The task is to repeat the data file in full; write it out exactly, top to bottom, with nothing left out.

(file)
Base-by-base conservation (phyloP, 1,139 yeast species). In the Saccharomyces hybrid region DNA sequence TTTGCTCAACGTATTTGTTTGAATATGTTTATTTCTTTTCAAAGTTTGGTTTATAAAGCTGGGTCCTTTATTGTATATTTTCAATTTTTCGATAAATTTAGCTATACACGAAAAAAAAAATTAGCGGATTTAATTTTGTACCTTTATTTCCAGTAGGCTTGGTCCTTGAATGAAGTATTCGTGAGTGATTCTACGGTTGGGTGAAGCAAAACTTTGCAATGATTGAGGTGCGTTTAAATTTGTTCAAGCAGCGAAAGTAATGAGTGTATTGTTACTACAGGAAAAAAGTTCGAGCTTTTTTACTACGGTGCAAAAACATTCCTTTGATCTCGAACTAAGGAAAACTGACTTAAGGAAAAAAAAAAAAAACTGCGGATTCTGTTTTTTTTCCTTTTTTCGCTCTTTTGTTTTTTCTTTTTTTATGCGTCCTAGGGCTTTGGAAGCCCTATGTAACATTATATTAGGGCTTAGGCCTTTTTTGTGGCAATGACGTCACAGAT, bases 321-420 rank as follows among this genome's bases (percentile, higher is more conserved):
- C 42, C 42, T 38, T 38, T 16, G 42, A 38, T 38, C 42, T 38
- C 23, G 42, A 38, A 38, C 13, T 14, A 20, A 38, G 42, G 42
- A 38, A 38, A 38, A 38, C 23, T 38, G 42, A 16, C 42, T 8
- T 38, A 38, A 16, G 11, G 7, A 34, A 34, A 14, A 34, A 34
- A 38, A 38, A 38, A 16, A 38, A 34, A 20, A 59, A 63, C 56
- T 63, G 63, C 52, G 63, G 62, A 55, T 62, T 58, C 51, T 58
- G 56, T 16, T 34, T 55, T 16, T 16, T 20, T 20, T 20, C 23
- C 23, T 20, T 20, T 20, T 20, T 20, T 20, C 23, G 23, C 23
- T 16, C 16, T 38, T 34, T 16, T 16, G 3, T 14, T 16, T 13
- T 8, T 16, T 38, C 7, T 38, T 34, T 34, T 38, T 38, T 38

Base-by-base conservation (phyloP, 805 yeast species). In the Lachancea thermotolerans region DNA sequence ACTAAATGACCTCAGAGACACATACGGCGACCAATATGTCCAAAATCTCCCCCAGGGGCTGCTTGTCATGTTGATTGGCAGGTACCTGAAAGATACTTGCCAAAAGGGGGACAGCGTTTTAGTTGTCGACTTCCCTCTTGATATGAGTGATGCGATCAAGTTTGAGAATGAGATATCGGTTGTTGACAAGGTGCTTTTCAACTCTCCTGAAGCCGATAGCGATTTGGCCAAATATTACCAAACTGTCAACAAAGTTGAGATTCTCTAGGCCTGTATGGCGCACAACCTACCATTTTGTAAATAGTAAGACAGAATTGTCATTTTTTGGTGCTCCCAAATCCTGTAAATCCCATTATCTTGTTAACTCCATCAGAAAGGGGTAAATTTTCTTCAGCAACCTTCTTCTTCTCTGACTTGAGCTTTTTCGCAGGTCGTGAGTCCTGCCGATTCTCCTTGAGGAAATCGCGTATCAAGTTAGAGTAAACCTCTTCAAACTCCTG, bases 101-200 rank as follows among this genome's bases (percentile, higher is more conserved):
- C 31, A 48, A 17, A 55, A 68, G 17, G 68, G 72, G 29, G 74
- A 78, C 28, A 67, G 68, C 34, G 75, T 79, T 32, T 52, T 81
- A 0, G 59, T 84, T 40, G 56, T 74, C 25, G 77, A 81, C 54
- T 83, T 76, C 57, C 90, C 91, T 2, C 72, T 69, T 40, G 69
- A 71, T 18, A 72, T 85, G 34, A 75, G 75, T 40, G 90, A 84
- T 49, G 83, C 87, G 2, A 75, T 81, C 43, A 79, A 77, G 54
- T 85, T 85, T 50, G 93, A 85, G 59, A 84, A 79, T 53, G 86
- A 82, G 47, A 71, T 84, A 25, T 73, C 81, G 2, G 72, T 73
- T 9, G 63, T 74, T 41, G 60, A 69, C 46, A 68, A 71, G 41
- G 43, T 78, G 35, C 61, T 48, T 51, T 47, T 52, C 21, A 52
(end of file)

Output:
Base-by-base conservation (phyloP, 1,139 yeast species). In the Saccharomyces hybrid region DNA sequence TTTGCTCAACGTATTTGTTTGAATATGTTTATTTCTTTTCAAAGTTTGGTTTATAAAGCTGGGTCCTTTATTGTATATTTTCAATTTTTCGATAAATTTAGCTATACACGAAAAAAAAAATTAGCGGATTTAATTTTGTACCTTTATTTCCAGTAGGCTTGGTCCTTGAATGAAGTATTCGTGAGTGATTCTACGGTTGGGTGAAGCAAAACTTTGCAATGATTGAGGTGCGTTTAAATTTGTTCAAGCAGCGAAAGTAATGAGTGTATTGTTACTACAGGAAAAAAGTTCGAGCTTTTTTACTACGGTGCAAAAACATTCCTTTGATCTCGAACTAAGGAAAACTGACTTAAGGAAAAAAAAAAAAAACTGCGGATTCTGTTTTTTTTCCTTTTTTCGCTCTTTTGTTTTTTCTTTTTTTATGCGTCCTAGGGCTTTGGAAGCCCTATGTAACATTATATTAGGGCTTAGGCCTTTTTTGTGGCAATGACGTCACAGAT, bases 321-420 rank as follows among this genome's bases (percentile, higher is more conserved):
- C 42, C 42, T 38, T 38, T 16, G 42, A 38, T 38, C 42, T 38
- C 23, G 42, A 38, A 38, C 13, T 14, A 20, A 38, G 42, G 42
- A 38, A 38, A 38, A 38, C 23, T 38, G 42, A 16, C 42, T 8
- T 38, A 38, A 16, G 11, G 7, A 34, A 34, A 14, A 34, A 34
- A 38, A 38, A 38, A 16, A 38, A 34, A 20, A 59, A 63, C 56
- T 63, G 63, C 52, G 63, G 62, A 55, T 62, T 58, C 51, T 58
- G 56, T 16, T 34, T 55, T 16, T 16, T 20, T 20, T 20, C 23
- C 23, T 20, T 20, T 20, T 20, T 20, T 20, C 23, G 23, C 23
- T 16, C 16, T 38, T 34, T 16, T 16, G 3, T 14, T 16, T 13
- T 8, T 16, T 38, C 7, T 38, T 34, T 34, T 38, T 38, T 38

Base-by-base conservation (phyloP, 805 yeast species). In the Lachancea thermotolerans region DNA sequence ACTAAATGACCTCAGAGACACATACGGCGACCAATATGTCCAAAATCTCCCCCAGGGGCTGCTTGTCATGTTGATTGGCAGGTACCTGAAAGATACTTGCCAAAAGGGGGACAGCGTTTTAGTTGTCGACTTCCCTCTTGATATGAGTGATGCGATCAAGTTTGAGAATGAGATATCGGTTGTTGACAAGGTGCTTTTCAACTCTCCTGAAGCCGATAGCGATTTGGCCAAATATTACCAAACTGTCAACAAAGTTGAGATTCTCTAGGCCTGTATGGCGCACAACCTACCATTTTGTAAATAGTAAGACAGAATTGTCATTTTTTGGTGCTCCCAAATCCTGTAAATCCCATTATCTTGTTAACTCCATCAGAAAGGGGTAAATTTTCTTCAGCAACCTTCTTCTTCTCTGACTTGAGCTTTTTCGCAGGTCGTGAGTCCTGCCGATTCTCCTTGAGGAAATCGCGTATCAAGTTAGAGTAAACCTCTTCAAACTCCTG, bases 101-200 rank as follows among this genome's bases (percentile, higher is more conserved):
- C 31, A 48, A 17, A 55, A 68, G 17, G 68, G 72, G 29, G 74
- A 78, C 28, A 67, G 68, C 34, G 75, T 79, T 32, T 52, T 81
- A 0, G 59, T 84, T 40, G 56, T 74, C 25, G 77, A 81, C 54
- T 83, T 76, C 57, C 90, C 91, T 2, C 72, T 69, T 40, G 69
- A 71, T 18, A 72, T 85, G 34, A 75, G 75, T 40, G 90, A 84
- T 49, G 83, C 87, G 2, A 75, T 81, C 43, A 79, A 77, G 54
- T 85, T 85, T 50, G 93, A 85, G 59, A 84, A 79, T 53, G 86
- A 82, G 47, A 71, T 84, A 25, T 73, C 81, G 2, G 72, T 73
- T 9, G 63, T 74, T 41, G 60, A 69, C 46, A 68, A 71, G 41
- G 43, T 78, G 35, C 61, T 48, T 51, T 47, T 52, C 21, A 52